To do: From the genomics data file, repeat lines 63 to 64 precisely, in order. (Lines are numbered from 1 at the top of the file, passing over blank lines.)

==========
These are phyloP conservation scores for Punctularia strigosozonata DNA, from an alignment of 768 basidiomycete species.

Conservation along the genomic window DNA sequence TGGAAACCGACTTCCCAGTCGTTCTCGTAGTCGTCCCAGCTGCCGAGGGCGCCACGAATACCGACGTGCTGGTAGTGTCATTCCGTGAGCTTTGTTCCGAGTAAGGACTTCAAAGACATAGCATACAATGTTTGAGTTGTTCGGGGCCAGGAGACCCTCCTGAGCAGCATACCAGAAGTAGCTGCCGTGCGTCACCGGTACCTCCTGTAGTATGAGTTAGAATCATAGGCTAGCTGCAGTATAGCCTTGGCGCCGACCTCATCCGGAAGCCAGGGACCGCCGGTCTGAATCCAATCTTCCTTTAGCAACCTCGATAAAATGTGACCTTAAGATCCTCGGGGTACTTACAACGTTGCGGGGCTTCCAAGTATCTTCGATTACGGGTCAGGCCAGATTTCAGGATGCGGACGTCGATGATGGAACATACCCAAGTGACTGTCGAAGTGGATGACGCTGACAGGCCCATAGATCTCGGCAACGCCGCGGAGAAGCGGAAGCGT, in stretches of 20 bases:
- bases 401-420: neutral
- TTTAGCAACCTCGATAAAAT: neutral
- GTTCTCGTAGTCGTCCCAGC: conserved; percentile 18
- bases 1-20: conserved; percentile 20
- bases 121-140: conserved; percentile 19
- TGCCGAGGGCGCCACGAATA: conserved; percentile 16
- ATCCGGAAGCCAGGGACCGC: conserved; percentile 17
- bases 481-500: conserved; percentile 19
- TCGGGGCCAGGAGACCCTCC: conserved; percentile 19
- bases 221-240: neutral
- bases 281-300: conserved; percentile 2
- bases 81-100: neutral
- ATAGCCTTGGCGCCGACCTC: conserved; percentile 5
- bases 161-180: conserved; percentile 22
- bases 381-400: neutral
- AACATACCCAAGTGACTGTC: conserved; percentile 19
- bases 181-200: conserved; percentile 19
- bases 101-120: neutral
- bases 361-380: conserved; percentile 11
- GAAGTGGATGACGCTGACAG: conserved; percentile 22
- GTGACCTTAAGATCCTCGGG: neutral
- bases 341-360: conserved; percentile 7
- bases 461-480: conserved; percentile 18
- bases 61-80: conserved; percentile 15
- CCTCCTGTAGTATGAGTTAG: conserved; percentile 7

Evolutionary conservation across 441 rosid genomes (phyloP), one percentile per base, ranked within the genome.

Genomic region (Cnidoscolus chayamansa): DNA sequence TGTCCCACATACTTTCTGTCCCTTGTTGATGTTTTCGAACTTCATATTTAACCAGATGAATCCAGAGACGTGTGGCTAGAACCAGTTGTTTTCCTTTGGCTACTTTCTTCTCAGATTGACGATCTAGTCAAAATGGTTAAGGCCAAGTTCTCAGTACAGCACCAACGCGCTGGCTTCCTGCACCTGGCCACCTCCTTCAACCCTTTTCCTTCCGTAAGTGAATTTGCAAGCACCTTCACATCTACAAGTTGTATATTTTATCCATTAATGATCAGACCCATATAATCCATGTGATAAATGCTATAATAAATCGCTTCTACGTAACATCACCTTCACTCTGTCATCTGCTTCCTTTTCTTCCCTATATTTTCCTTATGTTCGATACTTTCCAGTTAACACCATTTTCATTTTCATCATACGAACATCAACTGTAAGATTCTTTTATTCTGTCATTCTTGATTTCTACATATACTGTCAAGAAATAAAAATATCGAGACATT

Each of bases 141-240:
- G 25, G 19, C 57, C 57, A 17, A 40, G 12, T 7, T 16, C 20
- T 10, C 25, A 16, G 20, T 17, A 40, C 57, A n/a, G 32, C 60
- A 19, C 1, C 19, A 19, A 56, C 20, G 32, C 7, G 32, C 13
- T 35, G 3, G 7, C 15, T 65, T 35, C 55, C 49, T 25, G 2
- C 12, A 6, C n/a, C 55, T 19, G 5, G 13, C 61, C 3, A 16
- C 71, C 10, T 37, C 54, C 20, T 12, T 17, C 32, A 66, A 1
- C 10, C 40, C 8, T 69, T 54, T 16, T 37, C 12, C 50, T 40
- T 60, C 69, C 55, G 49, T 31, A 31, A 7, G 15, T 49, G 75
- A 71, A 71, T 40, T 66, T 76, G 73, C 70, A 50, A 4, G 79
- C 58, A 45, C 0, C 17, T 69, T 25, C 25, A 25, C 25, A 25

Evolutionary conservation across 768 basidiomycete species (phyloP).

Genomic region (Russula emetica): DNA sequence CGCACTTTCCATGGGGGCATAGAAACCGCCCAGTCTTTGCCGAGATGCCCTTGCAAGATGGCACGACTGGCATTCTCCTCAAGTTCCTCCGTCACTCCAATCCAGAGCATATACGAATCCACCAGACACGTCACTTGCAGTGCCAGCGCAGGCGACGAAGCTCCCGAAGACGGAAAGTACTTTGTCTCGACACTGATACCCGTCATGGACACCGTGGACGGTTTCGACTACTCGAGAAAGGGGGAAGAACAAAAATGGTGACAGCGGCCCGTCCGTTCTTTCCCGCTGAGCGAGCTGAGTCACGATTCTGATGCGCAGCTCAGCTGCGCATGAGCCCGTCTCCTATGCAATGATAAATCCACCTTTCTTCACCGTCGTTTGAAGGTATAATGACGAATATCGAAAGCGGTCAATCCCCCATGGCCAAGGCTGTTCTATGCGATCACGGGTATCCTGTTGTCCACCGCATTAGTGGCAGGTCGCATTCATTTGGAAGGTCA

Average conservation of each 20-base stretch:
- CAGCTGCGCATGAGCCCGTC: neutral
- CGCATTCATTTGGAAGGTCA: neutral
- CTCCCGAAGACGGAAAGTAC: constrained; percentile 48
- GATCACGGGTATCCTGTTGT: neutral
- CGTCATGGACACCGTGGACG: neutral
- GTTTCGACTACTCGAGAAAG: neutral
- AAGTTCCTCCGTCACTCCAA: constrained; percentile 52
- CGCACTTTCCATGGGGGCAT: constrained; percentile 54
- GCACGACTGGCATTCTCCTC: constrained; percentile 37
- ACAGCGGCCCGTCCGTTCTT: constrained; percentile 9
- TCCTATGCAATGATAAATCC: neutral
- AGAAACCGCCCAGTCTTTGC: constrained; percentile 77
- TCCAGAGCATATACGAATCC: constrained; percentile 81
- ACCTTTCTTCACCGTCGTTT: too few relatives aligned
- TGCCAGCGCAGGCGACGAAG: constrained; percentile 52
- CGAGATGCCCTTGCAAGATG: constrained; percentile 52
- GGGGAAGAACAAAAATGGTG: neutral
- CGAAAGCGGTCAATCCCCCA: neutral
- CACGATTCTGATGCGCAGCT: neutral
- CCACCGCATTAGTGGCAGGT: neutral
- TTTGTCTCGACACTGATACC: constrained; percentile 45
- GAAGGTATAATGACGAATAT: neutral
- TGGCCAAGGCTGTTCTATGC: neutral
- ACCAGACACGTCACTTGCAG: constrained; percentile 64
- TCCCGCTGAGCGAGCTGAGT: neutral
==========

- CCACCGCATTAGTGGCAGGT: neutral
- TTTGTCTCGACACTGATACC: constrained; percentile 45